Lower Monongahela River Locks, Dam Project Nears Top Priority in
20 June 2013
By Tom Fontaine
Staff Reporter Tom Fontaine can be reached at 412-320-7847
A critical Monongahela River project that is 10 years behind
schedule and nearly $1 billion over budget could receive money
through legislation Congress is considering.
“It could help us catch up on work that should have been completed
a long time ago,” said Susanne Majewski, acting chief of programs
and project management for the Army Corps of Engineers Pittsburgh
Barges carried 54.7 million tons of cargo through Monongahela
River locks last year, up 11 percent from 2011, Corps data show.
The Corps expected to finish the Lower Monongahela River project
within 10 years when work began in 1994 on what was then a $750
million project to remove the locks and dam in Elizabeth, replace
a dam in Braddock and build locks in Charleroi.
Funding shortfalls and delays postponed the projected completion
date to at least 2025. The work will cost an estimated $1.7
“Construction is slow. We can only do a little bit each year,”
Corps data show the Lower Mon project has received about $108.5
million over the last five years, including $67.7 million in
federal stimulus money.
The House Transportation and Infrastructure Committee, headed by
U.S. Rep. Bill Shuster, R-Hollidaysburg, is debating a bill that
passed the Senate last month. It would make work on the Lower Mon
a higher priority than an Ohio River project in Illinois. The
committee could send a version to the full House this summer.
Closures at a low point
Many locks and dams in the Pittsburgh area were built in the
1930s or earlier, and they show their age. Inspectors have
documented crumbling concrete walls and malfunctioning gates.
Pete Stephaich, chairman and CEO of Campbell Transportation Co.
Inc., which operates 36 vessels with 500 barges on the Ohio,
toured the 77-year-old Montgomery Locks and Dam in Beaver County
on Saturday, a day after its main lock chamber reopened as a
result of two weeks of repairs.
The work diverted river traffic to an auxiliary lock, “regularly
causing delays of 30 hours or more” because shipments with dozens
of barges had to be broken to fit the smaller chamber and then
reassembled, Stephaich said.
“We saw a big crack in a wall between the chambers that had water
coming out of it,” Stephaich said. “That just shows you the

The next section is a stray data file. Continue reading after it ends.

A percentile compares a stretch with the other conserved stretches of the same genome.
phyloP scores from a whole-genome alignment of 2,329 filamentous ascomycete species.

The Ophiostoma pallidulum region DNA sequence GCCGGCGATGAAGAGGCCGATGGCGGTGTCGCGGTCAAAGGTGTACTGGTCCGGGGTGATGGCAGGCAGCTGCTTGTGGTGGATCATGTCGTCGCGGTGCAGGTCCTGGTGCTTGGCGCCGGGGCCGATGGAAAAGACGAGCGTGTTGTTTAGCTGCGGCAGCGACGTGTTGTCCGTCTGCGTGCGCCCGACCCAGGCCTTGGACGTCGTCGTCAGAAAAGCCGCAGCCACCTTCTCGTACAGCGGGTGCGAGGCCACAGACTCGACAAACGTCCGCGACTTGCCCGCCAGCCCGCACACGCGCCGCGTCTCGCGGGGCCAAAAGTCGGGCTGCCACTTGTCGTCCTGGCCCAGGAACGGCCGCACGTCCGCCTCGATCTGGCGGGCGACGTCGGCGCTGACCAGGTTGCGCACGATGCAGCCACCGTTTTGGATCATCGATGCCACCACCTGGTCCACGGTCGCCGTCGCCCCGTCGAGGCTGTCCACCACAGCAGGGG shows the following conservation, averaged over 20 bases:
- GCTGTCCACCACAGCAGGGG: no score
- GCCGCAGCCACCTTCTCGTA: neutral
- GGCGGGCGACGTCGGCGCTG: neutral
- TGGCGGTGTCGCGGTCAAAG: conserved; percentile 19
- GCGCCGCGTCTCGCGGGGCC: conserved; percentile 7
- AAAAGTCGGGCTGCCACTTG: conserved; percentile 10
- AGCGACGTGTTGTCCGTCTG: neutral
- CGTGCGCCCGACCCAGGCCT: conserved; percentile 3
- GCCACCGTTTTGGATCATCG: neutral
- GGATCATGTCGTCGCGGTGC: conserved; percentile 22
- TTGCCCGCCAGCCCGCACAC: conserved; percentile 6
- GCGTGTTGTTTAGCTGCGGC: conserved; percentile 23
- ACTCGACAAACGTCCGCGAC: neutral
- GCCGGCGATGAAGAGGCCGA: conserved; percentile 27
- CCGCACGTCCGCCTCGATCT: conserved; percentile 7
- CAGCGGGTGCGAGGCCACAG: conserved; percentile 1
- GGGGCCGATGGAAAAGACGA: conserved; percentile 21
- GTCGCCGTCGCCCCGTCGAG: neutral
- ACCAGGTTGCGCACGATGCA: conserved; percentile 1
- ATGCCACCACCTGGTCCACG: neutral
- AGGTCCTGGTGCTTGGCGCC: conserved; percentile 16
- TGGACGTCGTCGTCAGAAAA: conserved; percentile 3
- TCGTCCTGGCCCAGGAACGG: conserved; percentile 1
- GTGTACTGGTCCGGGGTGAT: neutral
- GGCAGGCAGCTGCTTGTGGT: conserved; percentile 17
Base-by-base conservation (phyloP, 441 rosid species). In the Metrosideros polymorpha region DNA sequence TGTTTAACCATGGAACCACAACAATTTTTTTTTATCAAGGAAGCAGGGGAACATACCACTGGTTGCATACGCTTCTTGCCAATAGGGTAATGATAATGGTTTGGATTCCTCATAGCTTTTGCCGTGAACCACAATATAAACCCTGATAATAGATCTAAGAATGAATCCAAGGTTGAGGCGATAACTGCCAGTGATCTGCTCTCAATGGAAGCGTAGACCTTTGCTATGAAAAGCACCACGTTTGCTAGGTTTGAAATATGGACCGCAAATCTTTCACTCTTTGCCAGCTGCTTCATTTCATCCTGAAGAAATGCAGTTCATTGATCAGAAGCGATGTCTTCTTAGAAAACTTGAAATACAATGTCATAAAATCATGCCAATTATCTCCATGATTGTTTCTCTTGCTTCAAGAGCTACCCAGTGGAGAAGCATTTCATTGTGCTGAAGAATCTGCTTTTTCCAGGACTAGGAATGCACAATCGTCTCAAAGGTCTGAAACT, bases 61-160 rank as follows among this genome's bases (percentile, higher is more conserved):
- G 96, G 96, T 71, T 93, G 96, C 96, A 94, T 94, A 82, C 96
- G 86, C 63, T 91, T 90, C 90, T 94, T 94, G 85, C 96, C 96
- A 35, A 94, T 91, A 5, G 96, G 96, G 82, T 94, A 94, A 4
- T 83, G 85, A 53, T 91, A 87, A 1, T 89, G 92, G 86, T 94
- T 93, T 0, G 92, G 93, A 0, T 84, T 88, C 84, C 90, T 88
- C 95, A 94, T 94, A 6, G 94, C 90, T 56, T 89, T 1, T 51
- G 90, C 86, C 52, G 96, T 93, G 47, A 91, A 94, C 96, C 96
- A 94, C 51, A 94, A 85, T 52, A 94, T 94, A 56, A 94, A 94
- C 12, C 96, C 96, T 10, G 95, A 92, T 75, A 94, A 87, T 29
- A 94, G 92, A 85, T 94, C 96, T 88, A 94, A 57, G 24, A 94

physical state of these facilities.”
Equipment failures, flooding, emergency repairs and other problems
caused 165 unscheduled closures of locks on the Pittsburgh area's
rivers last year — the lowest total since 1992, according to the
corps. Annual closures totaled 470 to 691 in the previous five
years, data show.
“We are concerned that this sharp drop may reflect some things
that used to get fixed simply aren't getting fixed,” said Jim
McCarville, executive director of the Port of Pittsburgh
The corps “refocused our maintenance efforts in 2011,” investing
heavily in hydraulic equipment that contributed to many unexpected
closures, spokeswoman Sheila Tunney said.
Targeting trust money
The Corps annually spends about $170 million on major projects
on locks and dams. Half of the money comes from the government;
the other half, from the Inland Waterways Trust Fund, which
collects a 20 cents-per-gallon diesel fuel tax from commercial
users of the waterways.
About $150 million a year goes toward a $3 billion project to
build a dam and locks along the Ohio River near Olmsted, Ill. The
Senate bill would stop funding the Olmsted project with trust fund
“This moves the Lower Monongahela lock-and-dam replacement project
to the top of the list of projects funded by the Inland Waterways
Trust Fund and allows it to receive significantly more funding,”
said U.S. Sen. Bob Casey, D-Scranton, who introduced the
A House Transportation Committee spokesman did not say whether its
version would include a similar provision, and Majewski could not
predict how much money the change would generate each year for the
Lower Mon project.
“They could probably spend $100 million a year,” said McCarville.
Majewski said the corps is “completing design work on future
improvements so we can position ourselves to be ready to go if
additional funding does materialize.”
Debra Colbert, spokeswoman for the Alexandria, Va.-based advocacy
group Waterways Council Inc., is encouraged by the legislation but
said Congress needs to increase the commercial diesel fuel tax to
raise money for major projects.
Colbert said the industry supports an increase of up to 45
percent, or 9 cents per gallon. That would generate almost $40
million for the trust fund and, when matched by the government,
$80 million for projects.
Tom Fontaine is a Trib Total Media staff writer. He can be reached
at 412-320-7847 or firstname.lastname@example.org.